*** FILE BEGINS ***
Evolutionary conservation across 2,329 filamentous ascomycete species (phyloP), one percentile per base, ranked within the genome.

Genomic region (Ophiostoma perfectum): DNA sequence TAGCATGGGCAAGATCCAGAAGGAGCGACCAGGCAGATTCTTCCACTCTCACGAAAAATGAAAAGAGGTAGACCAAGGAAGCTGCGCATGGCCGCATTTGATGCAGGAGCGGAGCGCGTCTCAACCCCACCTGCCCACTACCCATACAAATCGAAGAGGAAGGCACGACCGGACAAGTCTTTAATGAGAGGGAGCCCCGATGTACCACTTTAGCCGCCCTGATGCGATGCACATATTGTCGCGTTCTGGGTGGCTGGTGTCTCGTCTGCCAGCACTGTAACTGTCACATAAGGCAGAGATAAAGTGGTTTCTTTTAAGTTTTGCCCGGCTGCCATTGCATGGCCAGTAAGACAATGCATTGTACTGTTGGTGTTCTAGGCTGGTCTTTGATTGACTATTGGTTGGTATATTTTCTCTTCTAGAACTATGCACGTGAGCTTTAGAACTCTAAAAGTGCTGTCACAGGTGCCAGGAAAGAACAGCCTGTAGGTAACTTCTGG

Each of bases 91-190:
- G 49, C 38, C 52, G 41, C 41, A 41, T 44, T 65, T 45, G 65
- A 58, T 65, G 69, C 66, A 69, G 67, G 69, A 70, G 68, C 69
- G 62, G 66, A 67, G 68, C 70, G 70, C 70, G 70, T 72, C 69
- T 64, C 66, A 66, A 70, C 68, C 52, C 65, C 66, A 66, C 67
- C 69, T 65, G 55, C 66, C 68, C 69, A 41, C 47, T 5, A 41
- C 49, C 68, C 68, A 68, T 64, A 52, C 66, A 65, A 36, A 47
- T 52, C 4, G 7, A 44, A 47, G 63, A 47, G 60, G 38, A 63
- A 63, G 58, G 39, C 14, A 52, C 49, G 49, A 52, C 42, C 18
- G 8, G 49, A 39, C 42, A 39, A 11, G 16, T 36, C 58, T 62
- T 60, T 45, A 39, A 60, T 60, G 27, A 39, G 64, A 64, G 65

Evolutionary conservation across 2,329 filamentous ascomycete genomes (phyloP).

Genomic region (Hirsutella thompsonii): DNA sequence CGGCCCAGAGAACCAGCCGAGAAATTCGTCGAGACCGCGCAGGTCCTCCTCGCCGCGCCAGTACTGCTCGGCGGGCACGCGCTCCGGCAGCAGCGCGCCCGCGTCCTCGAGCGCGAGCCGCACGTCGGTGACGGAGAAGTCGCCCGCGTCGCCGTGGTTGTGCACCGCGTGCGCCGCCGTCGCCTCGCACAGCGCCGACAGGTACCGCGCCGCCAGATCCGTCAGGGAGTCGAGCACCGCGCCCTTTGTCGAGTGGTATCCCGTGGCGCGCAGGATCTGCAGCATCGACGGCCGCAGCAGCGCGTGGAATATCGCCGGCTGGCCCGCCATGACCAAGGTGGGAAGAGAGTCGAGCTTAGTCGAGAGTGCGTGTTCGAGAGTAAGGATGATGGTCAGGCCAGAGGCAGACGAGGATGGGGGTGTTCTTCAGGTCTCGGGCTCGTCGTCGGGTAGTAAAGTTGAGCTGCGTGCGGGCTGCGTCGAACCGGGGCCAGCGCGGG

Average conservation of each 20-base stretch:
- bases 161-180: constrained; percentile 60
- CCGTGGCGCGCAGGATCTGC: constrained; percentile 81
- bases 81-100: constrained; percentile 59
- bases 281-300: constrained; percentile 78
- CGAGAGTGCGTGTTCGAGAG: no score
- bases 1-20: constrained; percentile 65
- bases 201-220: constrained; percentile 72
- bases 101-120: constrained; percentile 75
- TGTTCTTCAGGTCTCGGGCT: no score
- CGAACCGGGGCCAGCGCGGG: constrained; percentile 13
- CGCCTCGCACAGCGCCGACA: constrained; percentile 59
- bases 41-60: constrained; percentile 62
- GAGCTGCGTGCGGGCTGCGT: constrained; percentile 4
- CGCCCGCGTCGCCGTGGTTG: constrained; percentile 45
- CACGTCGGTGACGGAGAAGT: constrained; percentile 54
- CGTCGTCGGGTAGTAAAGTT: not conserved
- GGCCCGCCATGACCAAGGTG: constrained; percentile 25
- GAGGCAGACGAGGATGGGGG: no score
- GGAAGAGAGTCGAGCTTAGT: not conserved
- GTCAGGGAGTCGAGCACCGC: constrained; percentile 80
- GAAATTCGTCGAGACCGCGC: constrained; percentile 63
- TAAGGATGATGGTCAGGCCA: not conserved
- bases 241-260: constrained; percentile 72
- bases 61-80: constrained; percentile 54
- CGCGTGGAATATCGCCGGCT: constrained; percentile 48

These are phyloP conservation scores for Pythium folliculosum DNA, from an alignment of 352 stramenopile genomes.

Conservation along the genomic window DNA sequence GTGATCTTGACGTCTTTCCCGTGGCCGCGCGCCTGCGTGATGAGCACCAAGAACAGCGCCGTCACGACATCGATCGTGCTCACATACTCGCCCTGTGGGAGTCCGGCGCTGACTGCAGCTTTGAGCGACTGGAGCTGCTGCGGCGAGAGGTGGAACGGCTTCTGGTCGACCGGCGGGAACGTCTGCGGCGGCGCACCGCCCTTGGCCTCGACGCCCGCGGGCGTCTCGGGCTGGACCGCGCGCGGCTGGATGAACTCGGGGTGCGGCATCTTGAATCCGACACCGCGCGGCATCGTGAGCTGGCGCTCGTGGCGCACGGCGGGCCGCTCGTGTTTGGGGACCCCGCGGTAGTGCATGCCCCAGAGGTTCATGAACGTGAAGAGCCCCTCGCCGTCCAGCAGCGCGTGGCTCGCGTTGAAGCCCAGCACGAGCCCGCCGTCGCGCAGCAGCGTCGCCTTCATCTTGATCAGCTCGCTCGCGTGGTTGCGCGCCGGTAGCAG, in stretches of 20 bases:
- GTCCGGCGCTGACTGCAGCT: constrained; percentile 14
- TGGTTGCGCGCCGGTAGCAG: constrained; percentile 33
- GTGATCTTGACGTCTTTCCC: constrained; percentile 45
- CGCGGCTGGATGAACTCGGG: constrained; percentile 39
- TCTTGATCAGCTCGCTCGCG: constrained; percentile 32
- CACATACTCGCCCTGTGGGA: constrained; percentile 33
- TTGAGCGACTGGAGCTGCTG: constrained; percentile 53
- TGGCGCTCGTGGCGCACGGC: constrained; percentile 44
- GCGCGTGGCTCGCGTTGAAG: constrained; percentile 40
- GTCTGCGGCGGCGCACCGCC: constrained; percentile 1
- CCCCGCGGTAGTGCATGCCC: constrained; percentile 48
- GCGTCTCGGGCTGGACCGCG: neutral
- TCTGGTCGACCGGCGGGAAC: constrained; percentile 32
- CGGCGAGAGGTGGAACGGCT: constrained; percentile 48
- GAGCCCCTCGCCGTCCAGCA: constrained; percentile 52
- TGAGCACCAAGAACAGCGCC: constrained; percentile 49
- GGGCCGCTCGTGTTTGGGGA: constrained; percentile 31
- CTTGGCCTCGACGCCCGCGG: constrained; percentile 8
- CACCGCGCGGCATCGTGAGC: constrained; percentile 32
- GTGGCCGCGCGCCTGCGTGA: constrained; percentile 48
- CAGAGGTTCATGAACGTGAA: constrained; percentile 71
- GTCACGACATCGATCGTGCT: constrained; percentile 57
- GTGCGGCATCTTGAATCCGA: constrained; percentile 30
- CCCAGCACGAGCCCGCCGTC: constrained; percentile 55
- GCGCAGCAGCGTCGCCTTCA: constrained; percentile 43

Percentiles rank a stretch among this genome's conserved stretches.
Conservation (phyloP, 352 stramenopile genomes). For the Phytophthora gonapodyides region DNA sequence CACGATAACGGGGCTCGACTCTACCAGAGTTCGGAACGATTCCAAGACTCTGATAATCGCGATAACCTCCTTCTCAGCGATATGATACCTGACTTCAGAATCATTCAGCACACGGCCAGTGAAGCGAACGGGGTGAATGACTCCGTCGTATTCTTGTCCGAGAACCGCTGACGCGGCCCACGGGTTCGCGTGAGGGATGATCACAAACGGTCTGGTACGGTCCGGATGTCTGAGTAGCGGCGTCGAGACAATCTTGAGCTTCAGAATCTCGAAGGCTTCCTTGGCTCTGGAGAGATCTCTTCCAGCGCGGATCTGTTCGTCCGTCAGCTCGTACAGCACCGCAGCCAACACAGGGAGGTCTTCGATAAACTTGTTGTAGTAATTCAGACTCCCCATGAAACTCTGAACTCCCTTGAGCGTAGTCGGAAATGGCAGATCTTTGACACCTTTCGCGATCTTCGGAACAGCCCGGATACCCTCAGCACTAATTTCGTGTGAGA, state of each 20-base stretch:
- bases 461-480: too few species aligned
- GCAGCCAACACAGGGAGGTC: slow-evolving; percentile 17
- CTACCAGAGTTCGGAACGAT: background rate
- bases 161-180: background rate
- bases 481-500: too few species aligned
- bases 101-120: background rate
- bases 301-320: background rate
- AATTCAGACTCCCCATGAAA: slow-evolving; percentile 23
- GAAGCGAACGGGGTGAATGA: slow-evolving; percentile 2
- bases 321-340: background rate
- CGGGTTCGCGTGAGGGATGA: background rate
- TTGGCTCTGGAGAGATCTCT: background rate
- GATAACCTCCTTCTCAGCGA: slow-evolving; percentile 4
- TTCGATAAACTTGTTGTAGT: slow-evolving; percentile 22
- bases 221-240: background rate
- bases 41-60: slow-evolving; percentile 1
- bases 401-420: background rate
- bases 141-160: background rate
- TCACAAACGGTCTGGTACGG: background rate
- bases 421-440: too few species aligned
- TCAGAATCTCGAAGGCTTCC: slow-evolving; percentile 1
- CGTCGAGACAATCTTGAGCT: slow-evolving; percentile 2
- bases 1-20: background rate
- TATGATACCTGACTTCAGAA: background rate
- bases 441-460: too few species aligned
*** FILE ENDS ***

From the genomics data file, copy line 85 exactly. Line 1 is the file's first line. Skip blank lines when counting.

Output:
- bases 221-240: background rate